“ONE”-DERFUL IN CLOSE GAMES:
Despite leading the Texas League in run differential (+40), Frisco has played in seven one-run contests, winning five, over the last 11 games. The Riders have a 6-3 record in games decided by one run this year and are 3-0 in games decided by two runs, including the win last night.

FIRST FRAME FUN:
After scoring just one first-inning run in the first 11 games, the Riders have outscored opponents, 21-8, in the last 14 first innings. Frisco has scored at least one first-inning run in four of six games against San Antonio this year.

THE ‘PEN IS MIGHTIER:
Part of the key for the Riders historic start to the season has been the strong bullpen, protecting leads late in games. The bullpen holds an ERA of just 2.57 through the first 25 games and has wiggled out of numerous late-game jams. MATT BUSHhas five saves, ADAM PARKS has three, and the team is 9-for-10 in save situations.

CRANKING UP CROOKED NUMBERS:
Early in the season, the RoughRiders have shown an ability to not only score in bunches but keep opponents from doing the same. The RoughRiders have tallied 10 innings of four or more runs (five four-run innings, four five-run frames and a six-spot). Meanwhile, the Riders have only allowed six innings of more than two runs.

SEPARATION IN THE SIXTH:
The RoughRiders have found immense success, both at the plate and on the mound, in the sixth inning this season. Frisco has outscored opponents, 27-9, in the sixth frame through 25 games. The Riders struck for their biggest inning of the year with a six-run sixth on April 14 vs. Northwest Arkansas and outscored the Missions 2-0 last night in the sixth.

RANGER DANGER:
The RoughRiders aren’t the only Rangers affiliate off to a hot start. Overall, the Rangers farm system is 70-32 (.686), which is the best winning percentage among all minor-league systems. Class A-Advanced High Desert enters the day at 19-8, while Class-A Hickory is 17-8, and Triple-A Round Rock is 15-10. Round Rock was recently ranked the fifth-best Minor League team (any level) by MLB.com’s Jim Callis.

OPPOSING STARTER:
Bryce Morrow makes his third Double-A start for the Missions this season, coming out of Extended Spring Training…The right-hander signed out of the Independent Frontier League in 2013 is in his third season in the Padres system…He split last season between Class A-Short Season, Double-A, and Triple-A…In San Antonio last year, the 28-year-old made 13 outings, including 5 starts, going 5-3 with a 4.01 ERA, striking out 34 and walking 16 in 49 1/3 innings of work… He throws with 3/4 arm slot, with a 4-seam fastball, a 2-seam fastball, a slider, and a changeup.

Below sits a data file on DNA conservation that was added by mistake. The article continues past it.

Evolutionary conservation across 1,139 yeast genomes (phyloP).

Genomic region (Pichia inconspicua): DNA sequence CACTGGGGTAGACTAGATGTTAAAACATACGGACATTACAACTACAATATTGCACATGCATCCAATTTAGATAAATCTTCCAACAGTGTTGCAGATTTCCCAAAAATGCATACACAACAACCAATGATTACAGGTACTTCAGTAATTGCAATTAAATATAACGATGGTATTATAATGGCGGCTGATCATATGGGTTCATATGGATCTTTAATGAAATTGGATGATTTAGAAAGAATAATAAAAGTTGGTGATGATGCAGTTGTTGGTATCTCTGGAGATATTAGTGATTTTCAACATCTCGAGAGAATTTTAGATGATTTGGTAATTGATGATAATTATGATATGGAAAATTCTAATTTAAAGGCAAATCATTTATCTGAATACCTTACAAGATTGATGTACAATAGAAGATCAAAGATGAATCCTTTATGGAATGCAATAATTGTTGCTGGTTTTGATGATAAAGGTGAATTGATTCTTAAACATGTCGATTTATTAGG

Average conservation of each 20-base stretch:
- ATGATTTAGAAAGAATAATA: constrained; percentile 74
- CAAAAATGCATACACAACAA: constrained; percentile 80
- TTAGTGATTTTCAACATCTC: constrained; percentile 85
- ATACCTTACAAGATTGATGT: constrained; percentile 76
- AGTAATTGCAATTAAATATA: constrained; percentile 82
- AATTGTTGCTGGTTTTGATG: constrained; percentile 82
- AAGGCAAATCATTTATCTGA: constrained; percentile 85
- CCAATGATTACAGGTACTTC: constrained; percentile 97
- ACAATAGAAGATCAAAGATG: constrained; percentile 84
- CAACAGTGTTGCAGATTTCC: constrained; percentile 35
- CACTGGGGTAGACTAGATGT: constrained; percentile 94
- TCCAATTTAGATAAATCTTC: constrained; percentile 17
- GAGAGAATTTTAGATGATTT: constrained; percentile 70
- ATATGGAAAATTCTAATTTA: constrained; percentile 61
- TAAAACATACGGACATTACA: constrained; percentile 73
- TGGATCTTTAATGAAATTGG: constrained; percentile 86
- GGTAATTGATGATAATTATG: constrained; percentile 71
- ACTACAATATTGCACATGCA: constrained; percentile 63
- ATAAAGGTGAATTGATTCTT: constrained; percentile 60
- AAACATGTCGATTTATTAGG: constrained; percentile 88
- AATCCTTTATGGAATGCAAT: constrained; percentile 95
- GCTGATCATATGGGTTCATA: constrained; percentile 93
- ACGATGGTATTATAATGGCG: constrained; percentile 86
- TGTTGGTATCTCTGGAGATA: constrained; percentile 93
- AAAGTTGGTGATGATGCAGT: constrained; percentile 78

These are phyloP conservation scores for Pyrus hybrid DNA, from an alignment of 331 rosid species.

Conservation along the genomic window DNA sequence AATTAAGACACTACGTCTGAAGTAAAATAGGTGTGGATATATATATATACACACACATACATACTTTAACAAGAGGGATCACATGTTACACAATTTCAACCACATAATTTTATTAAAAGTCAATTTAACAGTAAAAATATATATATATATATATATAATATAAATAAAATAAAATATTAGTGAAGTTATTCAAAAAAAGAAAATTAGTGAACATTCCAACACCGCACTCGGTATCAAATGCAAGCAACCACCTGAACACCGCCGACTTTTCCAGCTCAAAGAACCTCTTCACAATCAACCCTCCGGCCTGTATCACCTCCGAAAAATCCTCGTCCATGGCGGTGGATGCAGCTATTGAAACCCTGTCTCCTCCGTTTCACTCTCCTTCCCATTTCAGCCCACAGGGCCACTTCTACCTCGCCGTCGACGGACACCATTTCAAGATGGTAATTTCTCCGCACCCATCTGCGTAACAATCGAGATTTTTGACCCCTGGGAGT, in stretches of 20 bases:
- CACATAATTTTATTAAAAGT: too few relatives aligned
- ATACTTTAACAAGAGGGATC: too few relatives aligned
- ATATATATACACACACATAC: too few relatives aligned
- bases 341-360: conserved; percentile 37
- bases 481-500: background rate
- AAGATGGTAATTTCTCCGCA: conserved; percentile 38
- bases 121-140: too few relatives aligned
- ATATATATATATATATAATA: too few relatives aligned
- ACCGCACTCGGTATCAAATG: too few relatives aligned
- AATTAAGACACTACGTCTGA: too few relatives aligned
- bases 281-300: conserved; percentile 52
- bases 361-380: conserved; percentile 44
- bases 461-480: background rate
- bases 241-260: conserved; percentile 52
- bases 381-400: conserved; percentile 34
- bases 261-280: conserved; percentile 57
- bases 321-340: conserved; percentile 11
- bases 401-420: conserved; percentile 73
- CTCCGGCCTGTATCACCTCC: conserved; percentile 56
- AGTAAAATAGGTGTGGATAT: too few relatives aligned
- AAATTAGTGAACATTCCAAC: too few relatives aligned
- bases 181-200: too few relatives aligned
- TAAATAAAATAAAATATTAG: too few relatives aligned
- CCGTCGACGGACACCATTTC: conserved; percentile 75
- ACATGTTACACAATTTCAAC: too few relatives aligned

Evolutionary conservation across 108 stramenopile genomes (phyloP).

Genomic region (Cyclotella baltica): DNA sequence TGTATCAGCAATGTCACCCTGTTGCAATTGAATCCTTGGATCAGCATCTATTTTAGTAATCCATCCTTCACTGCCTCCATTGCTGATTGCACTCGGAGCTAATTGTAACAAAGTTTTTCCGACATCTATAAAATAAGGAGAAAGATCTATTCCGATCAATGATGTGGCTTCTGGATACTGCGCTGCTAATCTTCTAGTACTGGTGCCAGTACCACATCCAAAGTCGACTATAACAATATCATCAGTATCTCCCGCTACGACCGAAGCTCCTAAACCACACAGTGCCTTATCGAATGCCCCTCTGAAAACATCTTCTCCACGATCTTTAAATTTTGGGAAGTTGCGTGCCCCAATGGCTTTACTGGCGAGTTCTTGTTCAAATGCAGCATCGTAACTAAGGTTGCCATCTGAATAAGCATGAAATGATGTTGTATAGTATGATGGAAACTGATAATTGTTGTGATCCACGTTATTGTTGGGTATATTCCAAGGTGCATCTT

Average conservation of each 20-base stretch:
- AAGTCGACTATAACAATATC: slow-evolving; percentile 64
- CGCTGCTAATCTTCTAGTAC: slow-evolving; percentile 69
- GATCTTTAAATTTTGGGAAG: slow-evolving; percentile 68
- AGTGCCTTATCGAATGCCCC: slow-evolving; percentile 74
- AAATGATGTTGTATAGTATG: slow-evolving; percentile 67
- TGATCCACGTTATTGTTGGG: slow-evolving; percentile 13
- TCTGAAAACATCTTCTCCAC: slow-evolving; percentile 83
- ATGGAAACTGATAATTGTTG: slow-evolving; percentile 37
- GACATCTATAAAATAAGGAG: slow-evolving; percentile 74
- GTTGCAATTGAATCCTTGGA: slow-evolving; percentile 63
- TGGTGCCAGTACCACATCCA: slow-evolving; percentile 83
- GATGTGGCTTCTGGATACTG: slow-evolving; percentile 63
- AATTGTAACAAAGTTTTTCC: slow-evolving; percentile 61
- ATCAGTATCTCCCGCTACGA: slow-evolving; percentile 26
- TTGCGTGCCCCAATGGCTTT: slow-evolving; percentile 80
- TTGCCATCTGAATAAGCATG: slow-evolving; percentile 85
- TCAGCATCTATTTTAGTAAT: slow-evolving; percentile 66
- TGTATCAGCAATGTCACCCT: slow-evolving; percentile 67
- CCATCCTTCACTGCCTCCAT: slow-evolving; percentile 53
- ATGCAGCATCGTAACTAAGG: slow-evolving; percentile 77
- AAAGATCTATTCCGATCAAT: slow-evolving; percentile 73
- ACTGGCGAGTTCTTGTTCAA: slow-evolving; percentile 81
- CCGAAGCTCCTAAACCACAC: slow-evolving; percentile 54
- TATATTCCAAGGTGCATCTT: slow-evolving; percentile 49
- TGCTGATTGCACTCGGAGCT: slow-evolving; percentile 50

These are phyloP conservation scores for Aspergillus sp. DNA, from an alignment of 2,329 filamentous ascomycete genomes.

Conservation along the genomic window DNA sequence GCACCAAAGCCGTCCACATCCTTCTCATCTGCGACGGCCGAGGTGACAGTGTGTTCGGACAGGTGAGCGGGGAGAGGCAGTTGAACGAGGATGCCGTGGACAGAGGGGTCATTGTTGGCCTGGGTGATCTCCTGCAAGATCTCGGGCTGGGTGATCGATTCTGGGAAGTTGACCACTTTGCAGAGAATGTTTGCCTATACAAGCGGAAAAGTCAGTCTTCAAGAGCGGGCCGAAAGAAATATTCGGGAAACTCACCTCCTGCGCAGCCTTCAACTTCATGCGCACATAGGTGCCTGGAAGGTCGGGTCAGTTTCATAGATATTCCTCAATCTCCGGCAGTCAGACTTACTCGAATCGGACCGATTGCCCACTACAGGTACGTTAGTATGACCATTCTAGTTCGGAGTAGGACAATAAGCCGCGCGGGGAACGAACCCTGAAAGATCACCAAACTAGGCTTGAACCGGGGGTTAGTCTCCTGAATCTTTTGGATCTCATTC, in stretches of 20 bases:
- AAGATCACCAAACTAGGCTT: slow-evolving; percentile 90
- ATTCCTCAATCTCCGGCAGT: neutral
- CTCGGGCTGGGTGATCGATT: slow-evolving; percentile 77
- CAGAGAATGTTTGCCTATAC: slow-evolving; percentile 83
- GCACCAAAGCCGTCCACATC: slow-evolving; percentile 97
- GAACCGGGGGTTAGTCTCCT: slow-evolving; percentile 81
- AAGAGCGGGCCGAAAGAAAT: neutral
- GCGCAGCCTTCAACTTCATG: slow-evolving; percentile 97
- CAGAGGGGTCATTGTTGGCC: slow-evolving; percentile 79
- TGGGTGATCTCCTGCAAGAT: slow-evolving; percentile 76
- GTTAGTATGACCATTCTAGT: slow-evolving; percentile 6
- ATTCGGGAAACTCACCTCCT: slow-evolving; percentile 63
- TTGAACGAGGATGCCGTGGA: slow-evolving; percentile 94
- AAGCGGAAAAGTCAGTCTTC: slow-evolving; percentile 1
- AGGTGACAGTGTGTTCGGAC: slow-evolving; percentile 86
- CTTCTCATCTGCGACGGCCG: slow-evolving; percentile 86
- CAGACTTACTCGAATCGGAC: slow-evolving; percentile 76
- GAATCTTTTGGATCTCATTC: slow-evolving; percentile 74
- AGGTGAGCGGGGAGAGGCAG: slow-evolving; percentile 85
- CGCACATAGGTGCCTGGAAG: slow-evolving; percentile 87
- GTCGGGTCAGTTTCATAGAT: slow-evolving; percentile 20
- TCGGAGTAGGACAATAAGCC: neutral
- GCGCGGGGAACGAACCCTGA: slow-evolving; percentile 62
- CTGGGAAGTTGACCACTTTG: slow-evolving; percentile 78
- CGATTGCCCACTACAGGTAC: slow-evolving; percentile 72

Saddle Up: Riders at San Antonio (5/4/16)

GAME #25
Frisco RoughRiders (18-6) at San Antonio Missions (9-16)
Wednesday, May 4 – 7:05 p.m.
Wolff Stadium (San Antonio, TX)
—————————————–

Watch: MiLB.TV (San Antonio feed)
Listen: Streaming online and on the TuneIn Radio app (Nathan Barnett)
Live stats: Click here
—————————————–
This series: Game 2 of 4 (Riders lead, 1-0)
This season: Game 6 of 32 (Riders lead, 5-0)

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Alex Burg drove in a pair of runs in Tuesday’s 3-0 win at San Antonio

FRISCO LINEUP

  1. Isiah Kiner-Falefa – SS
  2. Garrett Weber – 3B
  3. Ryan Cordell – CF
  4. Ronald Guzman – 1B
  5. Alex Burg – DH
  6. Preston Beck – DH
  7. Zach Cone – LF
  8. Alberto Triunfel – 2B
  9. Kellin Deglan – C

RHP Reed Garrett (0-0, 3.09 ERA)

RIDERS RECAP: Tuesday at San Antonio (W, 3-0)

Box Score
Recap
Postgame Notes

SETTING THE STAGE (full game notes here)

LAST TIME OUT:
The RoughRiders shut out the San Antonio Missions 3-0 on Tuesday night, in a game that was closer than the final score indicated…Frisco plated a run on a bases loaded hit batter in the first inning and did not score again until the ninth…VICTOR PAYANO struck out a career-high 13 batters and walked none in 6 2/3 scoreless innings…ADAM PARKS (1.1 IP) and MATT BUSH (1.0 IP) completed the shutout…All three runs were driven in without a base hit (HBP, SF, and fielder’s choice)…The RoughRiders are now 5-0 against the Missions this season.